Is it possible for the human brain to be activated by the dying process?

In a recent study published in PNAS, researchers examined the neuronal activity of the dying human brain before and after the clinical discontinuation of ventilatory aid to investigate whether the dying process may engage the human brain.

Study: Surge of neurophysiological coupling and connectivity of gamma oscillations in the dying human brain. Image Credit: Piyaphat_Detbun/Shutterstock.comStudy: Surge of neurophysiological coupling and connectivity of gamma oscillations in the dying human brain. Image Credit: Piyaphat_Detbun/


Near-death experiences (NDEs) biologically contradict our fundamental understanding of the dying brain, which is assumed to be non-functional in such circumstances. However, animal studies of respiratory and cardiac arrest have reported contradictory findings.

Authors previously demonstrated that abruptly ending circulatory function and/or acute hypoxia enhanced gamma (γ) activity among healthy animals, with enhanced directed and functional connections in oscillations.

Elevation of high-frequency-type oscillations, a possible measure of awareness, has been observed in critically ill individuals.

However, brain function during cardiac arrest is not completely understood. While the loss of overt consciousness is always associated with cardiac arrest, it is unknown whether patients can have covert consciousness while dying.

About the study

In the present retrospective study, researchers investigated the neural correlates in dying humans that may be responsible for subjective perceptions reported by NDE.

The study included four comatose, dying patients admitted to Michigan University's neurointensive care unit (NICU) from 2014 onward who underwent electroencephalogram (EEG) assessments for cardiovascular arrest-associated anoxia and extensive hemorrhagic areas in the brain.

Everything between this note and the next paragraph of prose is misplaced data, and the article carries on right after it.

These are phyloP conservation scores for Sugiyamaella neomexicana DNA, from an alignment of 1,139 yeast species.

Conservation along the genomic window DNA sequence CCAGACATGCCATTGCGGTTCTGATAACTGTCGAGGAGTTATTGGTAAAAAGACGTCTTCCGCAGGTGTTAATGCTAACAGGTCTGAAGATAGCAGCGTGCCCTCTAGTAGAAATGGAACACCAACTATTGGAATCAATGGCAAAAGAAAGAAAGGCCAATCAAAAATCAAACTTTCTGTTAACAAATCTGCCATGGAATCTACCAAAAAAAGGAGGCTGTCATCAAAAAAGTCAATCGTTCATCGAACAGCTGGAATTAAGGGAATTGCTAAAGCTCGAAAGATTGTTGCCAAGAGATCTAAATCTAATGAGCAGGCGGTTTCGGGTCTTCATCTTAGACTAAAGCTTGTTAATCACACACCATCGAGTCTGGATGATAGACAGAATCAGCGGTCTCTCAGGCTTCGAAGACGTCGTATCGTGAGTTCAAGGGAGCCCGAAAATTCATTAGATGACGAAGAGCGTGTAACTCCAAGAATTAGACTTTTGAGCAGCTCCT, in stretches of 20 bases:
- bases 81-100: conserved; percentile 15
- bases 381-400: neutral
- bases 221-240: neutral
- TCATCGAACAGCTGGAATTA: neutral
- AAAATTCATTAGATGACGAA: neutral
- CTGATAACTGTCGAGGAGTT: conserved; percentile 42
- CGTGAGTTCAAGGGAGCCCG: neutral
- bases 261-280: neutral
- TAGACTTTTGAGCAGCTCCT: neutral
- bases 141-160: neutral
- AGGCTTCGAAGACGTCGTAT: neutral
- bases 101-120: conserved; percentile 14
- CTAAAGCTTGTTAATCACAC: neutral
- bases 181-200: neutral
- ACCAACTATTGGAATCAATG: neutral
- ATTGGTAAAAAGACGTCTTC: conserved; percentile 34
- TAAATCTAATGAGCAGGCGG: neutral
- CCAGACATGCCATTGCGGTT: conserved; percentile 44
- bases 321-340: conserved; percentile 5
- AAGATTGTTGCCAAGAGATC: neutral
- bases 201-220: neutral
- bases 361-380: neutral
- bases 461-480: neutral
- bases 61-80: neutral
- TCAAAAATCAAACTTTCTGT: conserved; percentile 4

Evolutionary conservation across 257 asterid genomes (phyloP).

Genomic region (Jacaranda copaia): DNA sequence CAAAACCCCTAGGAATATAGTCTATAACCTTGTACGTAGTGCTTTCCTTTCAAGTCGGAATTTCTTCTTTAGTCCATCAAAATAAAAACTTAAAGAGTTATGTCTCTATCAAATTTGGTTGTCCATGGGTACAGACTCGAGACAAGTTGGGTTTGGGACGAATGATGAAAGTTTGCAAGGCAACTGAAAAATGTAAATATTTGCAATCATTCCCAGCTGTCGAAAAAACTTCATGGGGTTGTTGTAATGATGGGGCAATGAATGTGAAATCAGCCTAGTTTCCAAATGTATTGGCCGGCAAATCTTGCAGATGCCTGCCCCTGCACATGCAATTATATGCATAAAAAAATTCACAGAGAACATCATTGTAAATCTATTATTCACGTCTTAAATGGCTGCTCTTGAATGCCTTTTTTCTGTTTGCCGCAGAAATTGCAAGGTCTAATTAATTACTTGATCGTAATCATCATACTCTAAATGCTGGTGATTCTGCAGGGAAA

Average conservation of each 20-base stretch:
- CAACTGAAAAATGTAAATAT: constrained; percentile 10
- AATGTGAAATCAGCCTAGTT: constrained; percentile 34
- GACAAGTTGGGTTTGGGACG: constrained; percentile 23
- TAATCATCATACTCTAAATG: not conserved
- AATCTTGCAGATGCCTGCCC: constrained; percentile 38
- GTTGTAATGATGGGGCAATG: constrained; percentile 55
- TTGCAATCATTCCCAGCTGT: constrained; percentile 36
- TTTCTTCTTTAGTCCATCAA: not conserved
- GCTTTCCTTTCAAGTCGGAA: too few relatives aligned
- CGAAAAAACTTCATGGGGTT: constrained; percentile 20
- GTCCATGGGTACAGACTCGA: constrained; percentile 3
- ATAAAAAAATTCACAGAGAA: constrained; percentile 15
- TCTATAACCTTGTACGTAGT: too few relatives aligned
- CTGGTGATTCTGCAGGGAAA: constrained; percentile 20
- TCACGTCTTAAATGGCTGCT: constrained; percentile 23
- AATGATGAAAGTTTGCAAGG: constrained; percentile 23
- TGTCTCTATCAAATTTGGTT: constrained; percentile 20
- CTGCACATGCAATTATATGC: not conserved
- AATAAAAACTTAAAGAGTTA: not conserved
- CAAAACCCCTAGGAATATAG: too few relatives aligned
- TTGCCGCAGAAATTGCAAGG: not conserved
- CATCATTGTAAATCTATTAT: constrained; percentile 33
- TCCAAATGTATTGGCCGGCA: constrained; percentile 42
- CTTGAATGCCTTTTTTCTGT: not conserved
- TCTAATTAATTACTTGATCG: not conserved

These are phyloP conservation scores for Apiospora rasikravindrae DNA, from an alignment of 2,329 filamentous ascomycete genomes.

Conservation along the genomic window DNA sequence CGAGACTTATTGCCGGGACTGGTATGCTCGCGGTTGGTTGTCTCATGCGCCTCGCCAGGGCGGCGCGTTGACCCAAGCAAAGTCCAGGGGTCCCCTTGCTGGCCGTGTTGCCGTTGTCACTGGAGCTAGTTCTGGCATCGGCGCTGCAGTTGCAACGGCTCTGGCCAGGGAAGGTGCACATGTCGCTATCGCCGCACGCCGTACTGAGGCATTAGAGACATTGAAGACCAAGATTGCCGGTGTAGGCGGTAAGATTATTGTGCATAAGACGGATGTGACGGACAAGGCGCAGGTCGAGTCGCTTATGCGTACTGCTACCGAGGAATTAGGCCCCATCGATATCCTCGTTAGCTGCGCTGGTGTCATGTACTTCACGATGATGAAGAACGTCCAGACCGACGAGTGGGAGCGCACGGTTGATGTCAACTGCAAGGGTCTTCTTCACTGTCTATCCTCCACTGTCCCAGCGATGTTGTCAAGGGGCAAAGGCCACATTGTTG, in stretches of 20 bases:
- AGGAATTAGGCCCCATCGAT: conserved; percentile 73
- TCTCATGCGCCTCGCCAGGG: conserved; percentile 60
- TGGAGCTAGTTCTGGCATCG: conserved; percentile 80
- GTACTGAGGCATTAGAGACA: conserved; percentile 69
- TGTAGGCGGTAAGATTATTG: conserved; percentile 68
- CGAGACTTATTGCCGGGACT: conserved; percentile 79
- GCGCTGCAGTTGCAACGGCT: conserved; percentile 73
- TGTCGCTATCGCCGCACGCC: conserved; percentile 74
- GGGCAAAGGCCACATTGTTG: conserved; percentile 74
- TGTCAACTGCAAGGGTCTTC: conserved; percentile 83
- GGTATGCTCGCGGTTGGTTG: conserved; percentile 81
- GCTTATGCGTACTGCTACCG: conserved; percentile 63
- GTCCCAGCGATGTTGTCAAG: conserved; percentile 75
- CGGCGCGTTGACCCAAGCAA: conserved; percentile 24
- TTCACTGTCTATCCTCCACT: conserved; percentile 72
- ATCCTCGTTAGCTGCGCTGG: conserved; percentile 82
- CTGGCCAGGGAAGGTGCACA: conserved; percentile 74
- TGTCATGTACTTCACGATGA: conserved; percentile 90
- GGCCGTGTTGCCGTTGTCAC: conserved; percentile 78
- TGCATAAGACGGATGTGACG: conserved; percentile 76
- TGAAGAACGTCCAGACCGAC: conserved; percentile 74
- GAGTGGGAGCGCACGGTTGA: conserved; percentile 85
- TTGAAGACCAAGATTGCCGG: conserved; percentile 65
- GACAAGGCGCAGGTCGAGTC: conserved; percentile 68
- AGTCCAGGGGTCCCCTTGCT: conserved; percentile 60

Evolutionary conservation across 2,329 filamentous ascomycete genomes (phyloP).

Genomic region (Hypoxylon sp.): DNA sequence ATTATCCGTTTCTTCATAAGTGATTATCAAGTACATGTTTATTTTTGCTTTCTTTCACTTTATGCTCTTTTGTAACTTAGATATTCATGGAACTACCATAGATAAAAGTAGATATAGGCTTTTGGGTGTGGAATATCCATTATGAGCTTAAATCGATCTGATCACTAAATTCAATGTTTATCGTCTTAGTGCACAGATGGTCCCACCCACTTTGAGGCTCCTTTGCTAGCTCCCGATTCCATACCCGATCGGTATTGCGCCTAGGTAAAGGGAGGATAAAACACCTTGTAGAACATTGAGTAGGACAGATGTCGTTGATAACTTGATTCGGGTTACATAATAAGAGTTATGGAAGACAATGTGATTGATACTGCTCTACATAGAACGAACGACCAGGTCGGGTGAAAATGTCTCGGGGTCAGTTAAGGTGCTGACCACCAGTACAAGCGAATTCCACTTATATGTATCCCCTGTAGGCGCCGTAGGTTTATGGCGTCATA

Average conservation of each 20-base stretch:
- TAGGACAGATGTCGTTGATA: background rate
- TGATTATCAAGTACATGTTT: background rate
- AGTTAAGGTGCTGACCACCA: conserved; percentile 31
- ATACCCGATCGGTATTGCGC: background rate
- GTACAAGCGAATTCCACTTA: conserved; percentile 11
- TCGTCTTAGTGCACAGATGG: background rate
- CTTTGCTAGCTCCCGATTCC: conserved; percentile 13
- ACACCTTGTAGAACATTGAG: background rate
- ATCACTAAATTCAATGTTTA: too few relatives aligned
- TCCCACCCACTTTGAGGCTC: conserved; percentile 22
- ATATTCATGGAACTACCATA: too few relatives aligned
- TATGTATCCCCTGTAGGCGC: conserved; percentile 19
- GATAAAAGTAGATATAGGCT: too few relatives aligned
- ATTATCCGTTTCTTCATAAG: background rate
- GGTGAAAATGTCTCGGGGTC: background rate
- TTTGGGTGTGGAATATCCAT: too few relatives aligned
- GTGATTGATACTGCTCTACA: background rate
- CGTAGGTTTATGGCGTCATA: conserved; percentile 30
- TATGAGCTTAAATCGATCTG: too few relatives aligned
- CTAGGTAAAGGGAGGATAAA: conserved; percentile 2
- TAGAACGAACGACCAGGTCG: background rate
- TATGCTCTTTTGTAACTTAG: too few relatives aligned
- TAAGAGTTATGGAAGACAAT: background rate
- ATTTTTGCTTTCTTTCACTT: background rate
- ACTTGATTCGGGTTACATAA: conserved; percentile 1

The patients showed no sign of overt consciousness or voluntary behavior on the last day of their lives, as indicated by their Glasgow Coma Scale scores.

To measure the functional activity of the brain around the time of cardiac arrest, EEG signals obtained before and post-discontinuation of ventilatory support were analyzed. Particularly for the following characteristics: (i) local and long-range phase-amplitude coupling (PAC) between low- and high-frequency oscillations; (ii) temporal dynamics of EEG power; and (iii) directed and functional cortical connectivity across different frequencies, including theta, alpha (α), and beta (β) oscillations.

In addition, the four patients' electrocardiogram (ECG) signals were assessed. Before EEG evaluation, the dying stages were categorized based on EEG and ECG features.

Stage 1 (S1, baseline) represented the final hours of life while being ventilated; S2 represented the period between ventilator withdrawal and acutely suppressed EEG findings in the patients; and S3-end was described using the ECG characteristics of the Borjigin laboratory's electrocardiomatrix (ECM) method.


The global hypoxia resulting from withdrawing ventilator support markedly, rapidly, and transiently stimulated γ activities (>25Hz) in two patients (Pt1 and Pt3) with a history of seizures, as demonstrated by a rise in absolute electroencephalographic power in the γ frequency bands.